Saturday, June 16, 2012

Tamarillo de Colombia, the Andean tomato

The Tamarillo of Colombia, Cyphomandra betacea or Solanum betaceum, also called tree tomatoes, sachatomate, chilto and Andean tomato is a fruit shrub of the Solanaceae family. It is actually a giant tomato reaches three meters in height and more than 7 years. It originated in the Andes where we can find small wild populations in Argentina and Bolivia. It is cultivated as a vegetable in Peru, Chile, Argentina, Colombia, Bolivia and Ecuador. In recent decades its cultivation has spread to southern Europe, Africa, Australia and New Zealand.

Ripe fruits of Cyphomandra betacea, very rich in vitamins, minerals and antioxidants.

Tamarillo of Colombia adult three feet grown in an orange grove a few miles from the sea on the island of Mallorca. Unlike tomato, tamarillo of Colombia or tree tomato resists well the moderate cold with few frosts Mediterranean coastal areas. In particularly cold winters behaves as deciduous, losing leaves and bears in hibernation until temperatures rise in spring and then emerge again. Like all vegetables appreciates the contribution of well-decomposed organic matter either in the form of manure or compost. Fits any type of soil, where fertile and well drained. In the summers rainless need several waterings a week to keep well hydrated large leaves up to 30 centimeters. Easily reproduced by seeds that germinate quickly and the year it can begin to bear fruit.

 Its flowers come in clusters. They have five white petals and five yellow stamens. The leaves are very large and the veins are marked. Its blade is entirely and roped, that is, heart-shaped with the tip acuminate and is not subdivided into leaflets  as in the tomato. The petiole is long and thick. The leaves, especially the most tender, are covered with glanduliferous trichomes on both sides which give off a strong smell of tomato.

The fruits hang on long stems without thorns. Have the shape and size of a hen's egg. The fruit color varies from orange to deep red slightly bruised. The skin is smooth, thick and strong.

Under the skin is a thin layer of orange pulp surrounding the numerous seeds encompassed in a very juicy, translucent jelly sometimes tinged with red around each seed. The pulp of these fruits can be eaten like a teaspoon custard. Once peeled also can be eaten in salads like tomatoes or added to a tropical fruit salad. With its pulp can make a good sauce to add to rice, pasta and meat dishes, giving an intense tomato flavor very peculiar. In bakery can prepare delicious cakes with jam made from the pulp, such as a Swiss roll. Ice cream, sorbets and cocktails of Andean tomato are also delicious and very exotic.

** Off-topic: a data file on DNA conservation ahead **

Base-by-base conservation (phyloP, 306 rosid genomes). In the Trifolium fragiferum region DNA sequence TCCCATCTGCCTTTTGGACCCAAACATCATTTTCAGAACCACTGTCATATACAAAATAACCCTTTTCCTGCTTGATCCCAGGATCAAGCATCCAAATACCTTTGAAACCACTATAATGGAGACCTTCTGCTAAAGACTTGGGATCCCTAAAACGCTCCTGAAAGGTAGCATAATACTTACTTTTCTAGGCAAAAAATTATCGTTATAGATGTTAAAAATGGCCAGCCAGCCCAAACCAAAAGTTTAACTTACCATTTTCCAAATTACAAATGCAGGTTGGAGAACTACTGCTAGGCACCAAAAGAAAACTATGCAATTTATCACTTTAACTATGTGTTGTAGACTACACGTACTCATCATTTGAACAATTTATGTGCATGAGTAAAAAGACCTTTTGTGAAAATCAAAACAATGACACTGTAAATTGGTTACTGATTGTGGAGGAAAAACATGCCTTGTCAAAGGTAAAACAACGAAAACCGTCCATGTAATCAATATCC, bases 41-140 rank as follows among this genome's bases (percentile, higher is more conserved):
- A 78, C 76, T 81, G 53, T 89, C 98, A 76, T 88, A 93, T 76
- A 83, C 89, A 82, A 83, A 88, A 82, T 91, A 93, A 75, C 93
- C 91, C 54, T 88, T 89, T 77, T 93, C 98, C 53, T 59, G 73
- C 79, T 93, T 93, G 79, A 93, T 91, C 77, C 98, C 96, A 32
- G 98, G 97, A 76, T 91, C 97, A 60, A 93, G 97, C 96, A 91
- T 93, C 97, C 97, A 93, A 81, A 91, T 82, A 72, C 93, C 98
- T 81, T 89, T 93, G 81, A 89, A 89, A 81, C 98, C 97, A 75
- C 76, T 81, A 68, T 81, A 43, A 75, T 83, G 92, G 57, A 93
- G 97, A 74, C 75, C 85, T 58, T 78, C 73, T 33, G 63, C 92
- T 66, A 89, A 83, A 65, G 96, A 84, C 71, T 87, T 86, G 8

Friday, June 1, 2012

Crepis triasii, a small rupicolous

The small composite Crepis triasii is endemic of Mallorca, Menorca and Cabrera. Its preferred habitat are the crevices of calcareous rocks north facing. Very rarely grows on level ground, always in vertical walls. Spatulate leaves are arranged in a basal rosette.

Crepis triasii late May growing in a crack of a limestone located in the path leading to the Puig de Ses Tres Creus in the municipality of Soller.

Crepis triasii typical rosette which acts as a parabolic antenna directed towards the light

Two Crepis triasii in April growing together in the same crack.

 Crepis triasii leaves are covered with a thin pilosity more abundant in its lower face. The veins paint a very striking relief grid that facilitates the identification of the plant when no flowers yet.

 Detail of hairs or trichomes. It is appreciated the most abundance in the back of the leaves.

Crepis triasii in a completely vertical rock. Its north facing provides a cool and shaded. In the cocoon of the left we can see very good the small bracts directed outwardly surrounding the flower involucre chapter. This detail is also very useful for identification.

Crepis triasii side view. While the leaves are applied to the rock surface to avoid direct sunlight and sun-loving flowers are arranged on long stems that stretch toward the light with the intention of making the sun shine. They know that pollinating insects with ultraviolet vision will only whether their petals if they are illuminated.

The number of flowers per plant varies greatly, from two or three to more than a dozen. The golden yellow petals colorful gray surfaces of the calcareous rocks.

Flower and flower bud viewed from the side with the details of the bracts at the base of the involucre.

Crepis triasii flowers in late May.

The flowers of the Compositae great family really are inflorescences made up of numerous individual flowers growing together. Usually they have tubulate flowers without petals in the center of the inflorescence and ligulate flowers with large petals on the outside (a typical example is the large sunflower inflorescence). In the case of Crepis triasii all the flowers of the inflorescence are ligulate, all have a large yellow petal with toothed edge, five stamens welded by the anthers, one pistil with the stigma forked and one inferior ovary.